To a place of quiet and a feeling of complete presence.

To a reduction of my temporary stress.

To a feeling of gratitude for this mindfulness practice.

To a realization of “doing exactly just this… sitting… breathing… de-stressing… is exactly what I want to be doing with my life and bringing to others… just like I did in the States.”

And, acknowledging that it will just take some more time, plenty of patience, and an open mind.

And, it will take mindfully listening to the reasons of rejections and seeing them as opportunities to improve my marketing strategy and business plan.


Funny, how time and time again, I forget to stop.

I rush to find solutions or try to change my perspective on things way before I even give myself a second to just pause.

And, why do I do that?

Probably because I don’t practice enough “intentionally sitting/meditation” on a regular basis which would otherwise create that “well” of experience and wisdom within me.

And so, when I need to pause, I don’t even consider looking for it.


And so that is my aspiration for this upcoming Sabbath.

To make dedicated and holy time to just pause.

On purpose.

And do nothing else.

Except be.



I’m starting a business.

It’s called “Yoga at Work“.

It goes like this: People who sit hours on end in front of the computer experience pain (repetitive stress injury, head/neck/back pain, headaches, etc.) and stress (both physical and mental) on a regular basis.

Research supports this evidence.

My idea (similar to the business I had in S.F.) is to provide on-site yoga classes during the work day to such employees, educating them and giving them the tools to reduce the pain and stress they experience at work.

The hard part, of course, is to sell the idea.

Even though I’m not 100% ready (still finalizing the website, business cards, flyers, etc.), I started to pitch my ideas to companies last week.

And, voila, one company invited me in to get more information.

I was amazed at how quickly there was a “catch”.

So, I got all dress-up in a business-like way, yoga mat in hand, and drove over to Nazareth to meet with the HR person of this 130 person hi-tech company.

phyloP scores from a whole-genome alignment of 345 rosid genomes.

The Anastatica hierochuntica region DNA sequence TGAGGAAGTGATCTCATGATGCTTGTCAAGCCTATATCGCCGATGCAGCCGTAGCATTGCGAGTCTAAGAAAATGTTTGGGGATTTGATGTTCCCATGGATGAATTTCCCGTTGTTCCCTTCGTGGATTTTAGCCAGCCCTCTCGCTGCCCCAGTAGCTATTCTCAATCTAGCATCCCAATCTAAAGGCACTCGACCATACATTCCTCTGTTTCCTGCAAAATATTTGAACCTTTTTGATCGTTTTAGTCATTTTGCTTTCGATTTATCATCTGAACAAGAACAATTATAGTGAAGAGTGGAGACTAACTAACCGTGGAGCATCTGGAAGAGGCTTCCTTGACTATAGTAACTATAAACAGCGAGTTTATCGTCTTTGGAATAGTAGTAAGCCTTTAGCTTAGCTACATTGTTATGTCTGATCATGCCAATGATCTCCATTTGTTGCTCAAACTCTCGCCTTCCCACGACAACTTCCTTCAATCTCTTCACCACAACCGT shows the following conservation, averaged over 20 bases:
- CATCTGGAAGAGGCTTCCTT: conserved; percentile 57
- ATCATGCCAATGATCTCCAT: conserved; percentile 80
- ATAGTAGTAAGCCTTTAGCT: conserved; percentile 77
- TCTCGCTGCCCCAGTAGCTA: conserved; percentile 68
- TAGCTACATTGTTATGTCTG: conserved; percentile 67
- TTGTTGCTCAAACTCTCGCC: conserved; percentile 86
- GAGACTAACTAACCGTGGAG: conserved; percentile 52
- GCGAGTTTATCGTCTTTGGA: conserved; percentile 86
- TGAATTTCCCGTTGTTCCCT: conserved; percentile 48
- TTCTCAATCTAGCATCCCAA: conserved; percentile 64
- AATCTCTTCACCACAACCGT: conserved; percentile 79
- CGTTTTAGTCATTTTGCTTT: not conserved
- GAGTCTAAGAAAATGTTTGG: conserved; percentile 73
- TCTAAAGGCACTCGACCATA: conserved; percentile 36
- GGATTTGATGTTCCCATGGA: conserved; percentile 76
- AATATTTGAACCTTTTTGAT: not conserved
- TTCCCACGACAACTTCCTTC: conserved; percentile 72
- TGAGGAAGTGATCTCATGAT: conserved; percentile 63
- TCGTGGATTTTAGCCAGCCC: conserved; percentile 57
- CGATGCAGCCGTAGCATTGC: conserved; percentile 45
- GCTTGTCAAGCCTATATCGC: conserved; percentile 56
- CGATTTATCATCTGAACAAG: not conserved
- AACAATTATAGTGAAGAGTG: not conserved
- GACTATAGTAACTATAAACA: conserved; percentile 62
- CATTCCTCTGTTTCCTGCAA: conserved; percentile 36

And, how did it go?

Incredulously smoothly.

As if I were preaching to the choir.

In fact, it couldn’t have gone easier.

I said my price.

It was accepted as reasonable.

Would there be space for me to teach such classes at this company?

Yes, in the room that is designated as the “prayer” room that is used several times a day by the employees.

The HR person assured me her bosses would go for it.

And, she would get back to my the following week.

So, I waited.


Though, quite convinced there would be no issues.

But, the call that I received today was not what I expected.

“A no starter”, were her words this morning.

But, she was rushing into a meeting, and I’d only be able to speak to her again at 5 PM.

To say the least, I was quite disappointed.

For the entire day.

How did this happen?

I thought it was a shoe-in!

What went wrong?

Wallowing in self-pity, I thought maybe I’ll just forget this business idea.

And just go back to bed for the day.

Or better yet, have a cookie.  Who needs this “no-sugar” stuff anyway?


But, alas, I caught myself.

Stuck on rejection.

And, so I stopped for a moment and took a breath. (S)

And told myself how it feels to be rejected, especially in a new business venture. (T)

And, looking underneath this all, I saw fear.  Fear of failure. (U)

Then, I realized I could change perspective. (C)

Maybe there was a good reason that the company rejected me?

I’ll stay open and calm and friendly when I have this conversation at 5 PM.

And, reminded myself that it’s ok to get stuck.  (K)

So…. I picked up the phone to find out what happened.

Apparently the HR person was still gung-ho on the idea and her bosses were as well.

Yet, when she checked in with her employees, she found no interest.

Her claim is that because the company is 90% Arab, (and about 1/3 of that women), there is much less awareness of things like yoga in their world.

And, even after offering to come in and do a free trial class, she was quite persistent that it wouldn’t come to anything.

So, instead of being upset, I just saw it as an opportunity:

That I had a chance to present myself at a company,

That it pushed me to move other things forward that have been lagging behind,

and for meeting a fantastic HR person, who apparently has friends that she’d be quite happy to share my business idea with.

And with that, I hung up the phone happy and smiling… laughing at the irony of this whole scenario:

While I thought it would be a struggle to convince HR people to give me a chance to come in and show them what I have, here it was the employees that didn’t want to give me the time of day.

Oh well.

Another day of learning.

And, tomorrow’s another day for more.